We also have four minors, available to our students or students across campus, to help tailor your degree. Check out the ways you can learn more about natural resources and have more skills to offer on the job market. (Click here for SFWS Minors)
Our forestry program provides students with the knowledge to sustain and manage the diverse forest resources that make up local and regional landscapes. In addition, students choose in one of ten emphasis areas their senior year: forest biology, land management, forest operations, forest products, urban forestry, business, wildlife management, spatial analysis, policy, and a scholar’s option.
For a hands-on introduction to field work, students in the forestry program spend the summer between their second and third years at our summer practicum program held at the Solon Dixon Forestry Education Center outside Andalusia, Alabama.
The objectives of the forestry curriculum are to provide: 1) the fundamental knowledge regarding the resources that professional foresters typically manage and the multiple uses, sustaining, and conservation of those resources; 2) a general education integrating physical, social and biological sciences to prepare the forester for the role as steward of public and private forest resources; and 3) training and skills needed for initial forestry employment, as well as for advancement to higher levels of managerial responsibility. The forestry degree is appropriate for students who seek employment in any aspect of forest resource management, from forest industry lands where timber production is typically the primary objective, to private non-industrial properties where multiple use predominates, to public lands where recreation or environmental protection is often paramount. The curriculum emphasizes biological, ecological, environmental, social, economic, and ethical considerations in forest management.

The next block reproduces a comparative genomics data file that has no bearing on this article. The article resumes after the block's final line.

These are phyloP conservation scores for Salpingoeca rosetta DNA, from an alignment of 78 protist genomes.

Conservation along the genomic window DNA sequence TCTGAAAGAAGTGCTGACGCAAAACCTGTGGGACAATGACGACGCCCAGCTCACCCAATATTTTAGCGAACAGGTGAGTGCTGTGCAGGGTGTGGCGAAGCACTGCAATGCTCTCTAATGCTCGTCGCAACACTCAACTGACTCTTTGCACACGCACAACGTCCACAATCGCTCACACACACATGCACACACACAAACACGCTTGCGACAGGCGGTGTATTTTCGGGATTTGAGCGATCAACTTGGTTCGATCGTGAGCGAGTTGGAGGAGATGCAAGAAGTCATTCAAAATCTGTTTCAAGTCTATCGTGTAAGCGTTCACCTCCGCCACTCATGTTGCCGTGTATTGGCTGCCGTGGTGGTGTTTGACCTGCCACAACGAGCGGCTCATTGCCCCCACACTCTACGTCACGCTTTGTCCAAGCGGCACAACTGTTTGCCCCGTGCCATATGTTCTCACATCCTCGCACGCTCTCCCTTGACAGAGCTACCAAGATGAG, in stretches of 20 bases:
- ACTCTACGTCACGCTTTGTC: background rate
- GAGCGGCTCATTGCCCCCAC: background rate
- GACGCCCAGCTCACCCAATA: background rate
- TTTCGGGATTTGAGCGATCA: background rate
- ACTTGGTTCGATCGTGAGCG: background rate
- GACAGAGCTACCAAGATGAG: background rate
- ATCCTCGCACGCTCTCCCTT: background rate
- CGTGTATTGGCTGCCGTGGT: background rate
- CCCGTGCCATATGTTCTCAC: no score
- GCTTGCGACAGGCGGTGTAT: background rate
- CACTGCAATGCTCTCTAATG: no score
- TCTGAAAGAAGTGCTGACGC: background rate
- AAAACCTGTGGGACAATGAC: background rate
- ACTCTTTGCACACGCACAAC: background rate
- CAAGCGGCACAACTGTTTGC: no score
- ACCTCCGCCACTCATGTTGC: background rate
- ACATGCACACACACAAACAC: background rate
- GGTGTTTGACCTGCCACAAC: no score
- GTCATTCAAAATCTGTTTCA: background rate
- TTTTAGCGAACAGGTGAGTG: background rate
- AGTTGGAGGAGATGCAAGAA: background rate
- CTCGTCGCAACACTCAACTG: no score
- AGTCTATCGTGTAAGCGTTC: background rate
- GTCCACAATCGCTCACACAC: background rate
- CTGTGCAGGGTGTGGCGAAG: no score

The bachelor’s programs in forestry are accredited by the Society of American Foresters (SAF). SAF is the accrediting body recognized by the Council on Higher Education Accreditation as the accrediting agency for forestry education in the United States. Graduation from such SAF-accredited programs is required of all applicants for Registered Forester status in Alabama and several other states.
I would not have had the same experience these past four years had it not been for the generosity of our donors at the School of Forestry and Wildlife Sciences. Luke describes the support by the University as “unparalleled,” and is excited to begin his professional journey in forestry, where he will work hard to make a difference in people’s lives. Having spent years learning the scientific aspects of this work, he is excited to now apply his learning to actual practice. Luke is pursuing a career as a consulting forestry manager.Luke Carlson
Natural Resources Management
Natural Resources Management is the management of both people and the environment to achieve society’s goals and sustain natural systems. The Natural Resources Management major prepares the next generation of leaders with the knowledge, ability, and excellence to conserve and manage our natural systems for a sustainable future. The degree is an innovative interdisciplinary combination of social and ecosystem sciences, structured to generate critical thinking and problem solving skills necessary to address the many challenges of complex natural resources issues. The degree is flexible and requires a minor, which provides students the opportunity to tailor their academic experience so that they may discover and pursue their own interests and passions. Small class size and close contact with world-class faculty provide for a challenging and high quality academic experience. Natural resources management is a growing field with a wide variety of career options and solid earning potential in both public and private sectors.